How long have you been a member of HAHMP?
I first became a member in 2009. My husband Nelson Vanegas, who I was dating at the time, heard about HAHMP from his coworkers at Univision Radio and invited me to attend one of the monthly meetings at United Way. We’ve both been involved ever since.
What have you gained from being part of this organization?
I have definitely been able to build quality relationships with other HAHMP members who are now a great influence in my life both personally and professionally. Frida Villalobos, the Manager of Communications at the Houston Area Women’s Center is one amazing person I have met through the organization. I look up to Frida, her amazing work in the community as well as her incredible support in my own projects. I was also able to meet Ray Ruiz, Director of El Gato Media Network, in one of the HAHMP board meetings. Last year Ray published a newspaper article where he featured me in an interview about young Latina entrepreneurs. There are also plenty of opportunities to volunteer for various events co-sponsored by HAHMP like the National Association of Hispanic Journalists (NAHJ) Conference and a Town Hall Meeting at Rice University. There are so many great people and organizations that are a part of HAHMP. It really has been a great experience.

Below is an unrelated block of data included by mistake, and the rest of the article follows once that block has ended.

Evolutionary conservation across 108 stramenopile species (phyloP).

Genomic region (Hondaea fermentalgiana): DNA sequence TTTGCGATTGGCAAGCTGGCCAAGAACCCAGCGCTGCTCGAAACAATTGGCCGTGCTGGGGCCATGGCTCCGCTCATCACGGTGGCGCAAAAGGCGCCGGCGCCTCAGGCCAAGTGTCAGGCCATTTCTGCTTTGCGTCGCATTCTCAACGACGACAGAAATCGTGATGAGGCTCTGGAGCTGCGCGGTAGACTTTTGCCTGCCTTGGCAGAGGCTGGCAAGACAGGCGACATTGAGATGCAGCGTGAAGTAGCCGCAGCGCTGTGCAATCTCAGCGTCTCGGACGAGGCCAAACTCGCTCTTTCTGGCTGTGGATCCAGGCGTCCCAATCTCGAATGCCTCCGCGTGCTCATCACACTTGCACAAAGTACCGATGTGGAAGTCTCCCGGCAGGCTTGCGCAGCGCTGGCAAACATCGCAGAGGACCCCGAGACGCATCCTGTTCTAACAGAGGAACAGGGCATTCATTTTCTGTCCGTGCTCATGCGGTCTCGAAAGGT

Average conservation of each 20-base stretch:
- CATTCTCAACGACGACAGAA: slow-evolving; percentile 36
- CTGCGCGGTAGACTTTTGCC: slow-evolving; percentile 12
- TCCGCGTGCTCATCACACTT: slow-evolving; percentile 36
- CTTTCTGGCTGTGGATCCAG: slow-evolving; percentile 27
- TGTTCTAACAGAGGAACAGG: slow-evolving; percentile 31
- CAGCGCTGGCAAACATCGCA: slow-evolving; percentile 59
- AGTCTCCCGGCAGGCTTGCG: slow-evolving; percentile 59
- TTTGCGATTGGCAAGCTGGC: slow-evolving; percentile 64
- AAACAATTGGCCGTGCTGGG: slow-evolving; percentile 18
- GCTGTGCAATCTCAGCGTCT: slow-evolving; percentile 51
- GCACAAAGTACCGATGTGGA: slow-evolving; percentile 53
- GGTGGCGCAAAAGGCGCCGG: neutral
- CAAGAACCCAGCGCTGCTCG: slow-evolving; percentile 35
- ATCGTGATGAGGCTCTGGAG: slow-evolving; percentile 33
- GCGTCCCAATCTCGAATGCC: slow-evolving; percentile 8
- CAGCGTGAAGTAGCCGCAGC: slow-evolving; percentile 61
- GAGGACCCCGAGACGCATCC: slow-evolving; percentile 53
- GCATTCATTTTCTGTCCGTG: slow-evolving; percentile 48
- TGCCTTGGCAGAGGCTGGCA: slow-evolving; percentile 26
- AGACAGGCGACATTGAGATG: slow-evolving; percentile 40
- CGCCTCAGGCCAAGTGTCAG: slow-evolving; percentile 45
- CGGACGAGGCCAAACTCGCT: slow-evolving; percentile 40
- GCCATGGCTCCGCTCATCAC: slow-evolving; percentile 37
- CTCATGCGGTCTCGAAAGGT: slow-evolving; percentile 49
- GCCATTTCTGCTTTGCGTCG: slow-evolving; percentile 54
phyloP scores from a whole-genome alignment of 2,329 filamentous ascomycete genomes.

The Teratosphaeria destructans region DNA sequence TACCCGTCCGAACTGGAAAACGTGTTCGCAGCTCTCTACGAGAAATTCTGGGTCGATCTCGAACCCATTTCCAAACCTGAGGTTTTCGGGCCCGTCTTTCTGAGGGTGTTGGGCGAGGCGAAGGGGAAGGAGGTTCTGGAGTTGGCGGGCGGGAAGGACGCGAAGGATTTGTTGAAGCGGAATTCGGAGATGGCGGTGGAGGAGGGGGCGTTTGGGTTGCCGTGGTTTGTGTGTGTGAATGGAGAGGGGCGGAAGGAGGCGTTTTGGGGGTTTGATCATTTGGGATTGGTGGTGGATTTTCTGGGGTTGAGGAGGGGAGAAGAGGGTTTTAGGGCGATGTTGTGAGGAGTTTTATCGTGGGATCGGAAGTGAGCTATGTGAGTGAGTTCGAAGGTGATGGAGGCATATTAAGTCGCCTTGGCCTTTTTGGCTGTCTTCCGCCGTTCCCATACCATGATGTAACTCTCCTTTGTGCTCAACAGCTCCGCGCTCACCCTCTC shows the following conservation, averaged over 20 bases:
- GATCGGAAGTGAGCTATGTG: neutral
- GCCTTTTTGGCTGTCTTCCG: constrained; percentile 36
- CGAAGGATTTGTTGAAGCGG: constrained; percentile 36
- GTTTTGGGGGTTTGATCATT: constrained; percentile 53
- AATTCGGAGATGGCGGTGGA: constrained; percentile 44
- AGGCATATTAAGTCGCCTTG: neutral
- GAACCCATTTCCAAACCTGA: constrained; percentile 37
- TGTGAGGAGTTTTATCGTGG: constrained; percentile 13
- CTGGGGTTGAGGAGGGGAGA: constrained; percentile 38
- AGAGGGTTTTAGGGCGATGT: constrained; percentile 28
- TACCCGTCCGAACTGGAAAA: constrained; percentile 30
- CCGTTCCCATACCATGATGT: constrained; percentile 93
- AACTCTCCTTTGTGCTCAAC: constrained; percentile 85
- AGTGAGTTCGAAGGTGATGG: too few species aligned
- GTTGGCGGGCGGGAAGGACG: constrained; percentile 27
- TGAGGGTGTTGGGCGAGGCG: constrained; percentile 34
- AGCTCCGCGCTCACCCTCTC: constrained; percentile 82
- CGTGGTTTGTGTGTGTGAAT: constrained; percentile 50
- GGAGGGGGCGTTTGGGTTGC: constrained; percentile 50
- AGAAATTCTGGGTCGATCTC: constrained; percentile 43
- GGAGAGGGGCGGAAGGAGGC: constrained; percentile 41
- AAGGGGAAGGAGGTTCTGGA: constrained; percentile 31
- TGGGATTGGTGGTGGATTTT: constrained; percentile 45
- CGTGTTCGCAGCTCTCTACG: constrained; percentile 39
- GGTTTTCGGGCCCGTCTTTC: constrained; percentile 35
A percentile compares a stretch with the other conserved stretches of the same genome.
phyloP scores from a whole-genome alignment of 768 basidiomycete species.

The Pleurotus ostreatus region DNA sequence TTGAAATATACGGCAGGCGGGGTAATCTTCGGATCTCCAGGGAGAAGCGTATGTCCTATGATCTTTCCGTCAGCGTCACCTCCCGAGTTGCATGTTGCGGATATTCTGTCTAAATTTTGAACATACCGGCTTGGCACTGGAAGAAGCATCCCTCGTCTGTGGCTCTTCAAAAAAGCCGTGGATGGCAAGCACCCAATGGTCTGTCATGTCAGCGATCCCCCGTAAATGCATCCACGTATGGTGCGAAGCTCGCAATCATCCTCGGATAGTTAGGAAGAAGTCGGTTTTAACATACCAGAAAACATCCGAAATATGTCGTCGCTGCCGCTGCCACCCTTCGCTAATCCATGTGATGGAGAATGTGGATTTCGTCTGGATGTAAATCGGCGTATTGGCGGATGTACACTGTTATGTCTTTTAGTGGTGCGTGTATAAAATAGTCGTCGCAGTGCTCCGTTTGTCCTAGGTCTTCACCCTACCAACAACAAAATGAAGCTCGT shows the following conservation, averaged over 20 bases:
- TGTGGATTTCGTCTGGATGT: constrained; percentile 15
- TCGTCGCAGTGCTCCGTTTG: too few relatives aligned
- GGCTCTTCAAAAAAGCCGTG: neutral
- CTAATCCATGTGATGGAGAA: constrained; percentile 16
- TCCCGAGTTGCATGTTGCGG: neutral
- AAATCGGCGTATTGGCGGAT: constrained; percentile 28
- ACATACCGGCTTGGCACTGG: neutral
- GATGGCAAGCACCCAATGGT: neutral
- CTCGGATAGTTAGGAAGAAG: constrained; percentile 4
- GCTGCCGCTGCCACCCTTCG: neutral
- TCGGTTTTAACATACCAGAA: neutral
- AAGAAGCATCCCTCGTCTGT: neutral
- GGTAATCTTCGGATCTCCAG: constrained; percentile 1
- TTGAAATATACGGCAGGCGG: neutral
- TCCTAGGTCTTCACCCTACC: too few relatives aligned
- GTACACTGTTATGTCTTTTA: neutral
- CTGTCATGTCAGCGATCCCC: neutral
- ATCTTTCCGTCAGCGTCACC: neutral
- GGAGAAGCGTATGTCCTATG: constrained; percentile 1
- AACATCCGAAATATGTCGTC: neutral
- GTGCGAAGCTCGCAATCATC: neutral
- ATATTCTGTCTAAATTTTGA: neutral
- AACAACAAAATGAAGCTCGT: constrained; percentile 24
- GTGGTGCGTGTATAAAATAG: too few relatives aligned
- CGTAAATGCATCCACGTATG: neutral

What is your major? And what do you aspire to do in the future?
I’m studying Business Entrepreneurship at the Wolff Center for Entrepreneurship (WCE) in the Bauer College of Business at the University of Houston. The WCE program faculty and mentors have been an amazing blessing in my life as well. It’s pretty ironic because when I started the program in my junior year I was planning to expand the for-profit multi-media marketing company I co-founded with my husband as a freshman in college. But the WCE Personal Purpose steps that the program walked us through made me realize I actually wanted to be a non-profit social tech entrepreneur. My passion is to use social media for social good by crowdfunding educational opportunities for youth in developing countries. Crowdfunding is a fairly new funding model that uses the power of social media and the Internet to bring a crowd of people together to fund a cause they believe in; in our case that’s